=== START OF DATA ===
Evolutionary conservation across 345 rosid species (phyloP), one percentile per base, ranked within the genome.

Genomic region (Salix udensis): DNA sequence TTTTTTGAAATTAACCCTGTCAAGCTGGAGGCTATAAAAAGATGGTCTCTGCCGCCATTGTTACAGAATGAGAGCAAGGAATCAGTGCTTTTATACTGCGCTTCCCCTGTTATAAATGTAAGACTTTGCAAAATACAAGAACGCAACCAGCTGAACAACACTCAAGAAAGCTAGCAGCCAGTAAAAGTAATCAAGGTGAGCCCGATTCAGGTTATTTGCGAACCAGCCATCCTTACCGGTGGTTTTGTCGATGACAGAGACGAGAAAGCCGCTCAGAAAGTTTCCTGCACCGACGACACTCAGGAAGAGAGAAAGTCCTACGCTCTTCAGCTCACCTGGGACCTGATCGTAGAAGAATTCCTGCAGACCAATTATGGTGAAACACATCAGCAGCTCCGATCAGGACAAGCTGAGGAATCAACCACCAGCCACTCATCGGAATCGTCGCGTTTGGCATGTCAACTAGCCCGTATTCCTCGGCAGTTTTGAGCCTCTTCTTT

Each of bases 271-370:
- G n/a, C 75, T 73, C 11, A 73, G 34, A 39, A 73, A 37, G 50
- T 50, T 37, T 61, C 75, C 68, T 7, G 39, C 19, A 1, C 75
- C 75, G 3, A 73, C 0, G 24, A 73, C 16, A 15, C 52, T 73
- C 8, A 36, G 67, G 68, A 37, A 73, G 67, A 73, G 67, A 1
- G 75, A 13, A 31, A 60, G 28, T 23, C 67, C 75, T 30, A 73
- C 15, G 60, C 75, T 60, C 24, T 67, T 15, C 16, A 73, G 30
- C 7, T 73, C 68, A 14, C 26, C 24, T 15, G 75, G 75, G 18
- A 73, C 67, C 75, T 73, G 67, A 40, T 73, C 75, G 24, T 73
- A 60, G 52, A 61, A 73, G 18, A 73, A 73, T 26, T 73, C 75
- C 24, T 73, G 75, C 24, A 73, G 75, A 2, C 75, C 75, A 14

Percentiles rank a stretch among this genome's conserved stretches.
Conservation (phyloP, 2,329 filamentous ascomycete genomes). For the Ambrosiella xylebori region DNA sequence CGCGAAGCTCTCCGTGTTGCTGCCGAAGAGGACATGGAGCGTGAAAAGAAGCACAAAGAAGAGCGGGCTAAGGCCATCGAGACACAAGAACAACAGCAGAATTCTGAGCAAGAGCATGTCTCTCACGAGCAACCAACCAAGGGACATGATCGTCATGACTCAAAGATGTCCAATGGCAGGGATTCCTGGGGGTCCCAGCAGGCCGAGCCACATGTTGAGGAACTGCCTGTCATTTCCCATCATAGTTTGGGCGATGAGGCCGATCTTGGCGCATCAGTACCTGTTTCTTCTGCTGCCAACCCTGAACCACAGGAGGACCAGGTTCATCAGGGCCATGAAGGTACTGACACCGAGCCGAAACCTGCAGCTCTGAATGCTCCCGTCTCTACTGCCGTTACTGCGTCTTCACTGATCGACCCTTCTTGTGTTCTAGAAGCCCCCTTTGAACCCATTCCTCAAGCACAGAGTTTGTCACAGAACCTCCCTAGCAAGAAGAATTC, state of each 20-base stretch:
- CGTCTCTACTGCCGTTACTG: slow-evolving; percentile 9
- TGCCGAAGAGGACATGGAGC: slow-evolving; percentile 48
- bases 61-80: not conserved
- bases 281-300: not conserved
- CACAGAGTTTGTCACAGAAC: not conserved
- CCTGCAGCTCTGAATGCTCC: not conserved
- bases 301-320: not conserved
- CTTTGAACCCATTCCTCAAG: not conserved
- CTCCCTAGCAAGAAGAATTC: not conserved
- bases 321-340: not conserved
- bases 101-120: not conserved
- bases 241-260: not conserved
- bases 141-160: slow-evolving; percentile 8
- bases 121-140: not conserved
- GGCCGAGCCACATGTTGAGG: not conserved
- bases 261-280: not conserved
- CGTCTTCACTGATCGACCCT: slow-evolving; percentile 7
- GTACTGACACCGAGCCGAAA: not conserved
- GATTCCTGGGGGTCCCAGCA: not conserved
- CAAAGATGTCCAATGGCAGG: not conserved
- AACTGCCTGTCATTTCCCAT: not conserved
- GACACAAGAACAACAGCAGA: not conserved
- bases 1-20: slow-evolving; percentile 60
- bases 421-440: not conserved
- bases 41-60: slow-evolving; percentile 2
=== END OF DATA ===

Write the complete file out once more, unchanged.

Evolutionary conservation across 345 rosid species (phyloP), one percentile per base, ranked within the genome.

Genomic region (Salix udensis): DNA sequence TTTTTTGAAATTAACCCTGTCAAGCTGGAGGCTATAAAAAGATGGTCTCTGCCGCCATTGTTACAGAATGAGAGCAAGGAATCAGTGCTTTTATACTGCGCTTCCCCTGTTATAAATGTAAGACTTTGCAAAATACAAGAACGCAACCAGCTGAACAACACTCAAGAAAGCTAGCAGCCAGTAAAAGTAATCAAGGTGAGCCCGATTCAGGTTATTTGCGAACCAGCCATCCTTACCGGTGGTTTTGTCGATGACAGAGACGAGAAAGCCGCTCAGAAAGTTTCCTGCACCGACGACACTCAGGAAGAGAGAAAGTCCTACGCTCTTCAGCTCACCTGGGACCTGATCGTAGAAGAATTCCTGCAGACCAATTATGGTGAAACACATCAGCAGCTCCGATCAGGACAAGCTGAGGAATCAACCACCAGCCACTCATCGGAATCGTCGCGTTTGGCATGTCAACTAGCCCGTATTCCTCGGCAGTTTTGAGCCTCTTCTTT

Each of bases 271-370:
- G n/a, C 75, T 73, C 11, A 73, G 34, A 39, A 73, A 37, G 50
- T 50, T 37, T 61, C 75, C 68, T 7, G 39, C 19, A 1, C 75
- C 75, G 3, A 73, C 0, G 24, A 73, C 16, A 15, C 52, T 73
- C 8, A 36, G 67, G 68, A 37, A 73, G 67, A 73, G 67, A 1
- G 75, A 13, A 31, A 60, G 28, T 23, C 67, C 75, T 30, A 73
- C 15, G 60, C 75, T 60, C 24, T 67, T 15, C 16, A 73, G 30
- C 7, T 73, C 68, A 14, C 26, C 24, T 15, G 75, G 75, G 18
- A 73, C 67, C 75, T 73, G 67, A 40, T 73, C 75, G 24, T 73
- A 60, G 52, A 61, A 73, G 18, A 73, A 73, T 26, T 73, C 75
- C 24, T 73, G 75, C 24, A 73, G 75, A 2, C 75, C 75, A 14

Percentiles rank a stretch among this genome's conserved stretches.
Conservation (phyloP, 2,329 filamentous ascomycete genomes). For the Ambrosiella xylebori region DNA sequence CGCGAAGCTCTCCGTGTTGCTGCCGAAGAGGACATGGAGCGTGAAAAGAAGCACAAAGAAGAGCGGGCTAAGGCCATCGAGACACAAGAACAACAGCAGAATTCTGAGCAAGAGCATGTCTCTCACGAGCAACCAACCAAGGGACATGATCGTCATGACTCAAAGATGTCCAATGGCAGGGATTCCTGGGGGTCCCAGCAGGCCGAGCCACATGTTGAGGAACTGCCTGTCATTTCCCATCATAGTTTGGGCGATGAGGCCGATCTTGGCGCATCAGTACCTGTTTCTTCTGCTGCCAACCCTGAACCACAGGAGGACCAGGTTCATCAGGGCCATGAAGGTACTGACACCGAGCCGAAACCTGCAGCTCTGAATGCTCCCGTCTCTACTGCCGTTACTGCGTCTTCACTGATCGACCCTTCTTGTGTTCTAGAAGCCCCCTTTGAACCCATTCCTCAAGCACAGAGTTTGTCACAGAACCTCCCTAGCAAGAAGAATTC, state of each 20-base stretch:
- CGTCTCTACTGCCGTTACTG: slow-evolving; percentile 9
- TGCCGAAGAGGACATGGAGC: slow-evolving; percentile 48
- bases 61-80: not conserved
- bases 281-300: not conserved
- CACAGAGTTTGTCACAGAAC: not conserved
- CCTGCAGCTCTGAATGCTCC: not conserved
- bases 301-320: not conserved
- CTTTGAACCCATTCCTCAAG: not conserved
- CTCCCTAGCAAGAAGAATTC: not conserved
- bases 321-340: not conserved
- bases 101-120: not conserved
- bases 241-260: not conserved
- bases 141-160: slow-evolving; percentile 8
- bases 121-140: not conserved
- GGCCGAGCCACATGTTGAGG: not conserved
- bases 261-280: not conserved
- CGTCTTCACTGATCGACCCT: slow-evolving; percentile 7
- GTACTGACACCGAGCCGAAA: not conserved
- GATTCCTGGGGGTCCCAGCA: not conserved
- CAAAGATGTCCAATGGCAGG: not conserved
- AACTGCCTGTCATTTCCCAT: not conserved
- GACACAAGAACAACAGCAGA: not conserved
- bases 1-20: slow-evolving; percentile 60
- bases 421-440: not conserved
- bases 41-60: slow-evolving; percentile 2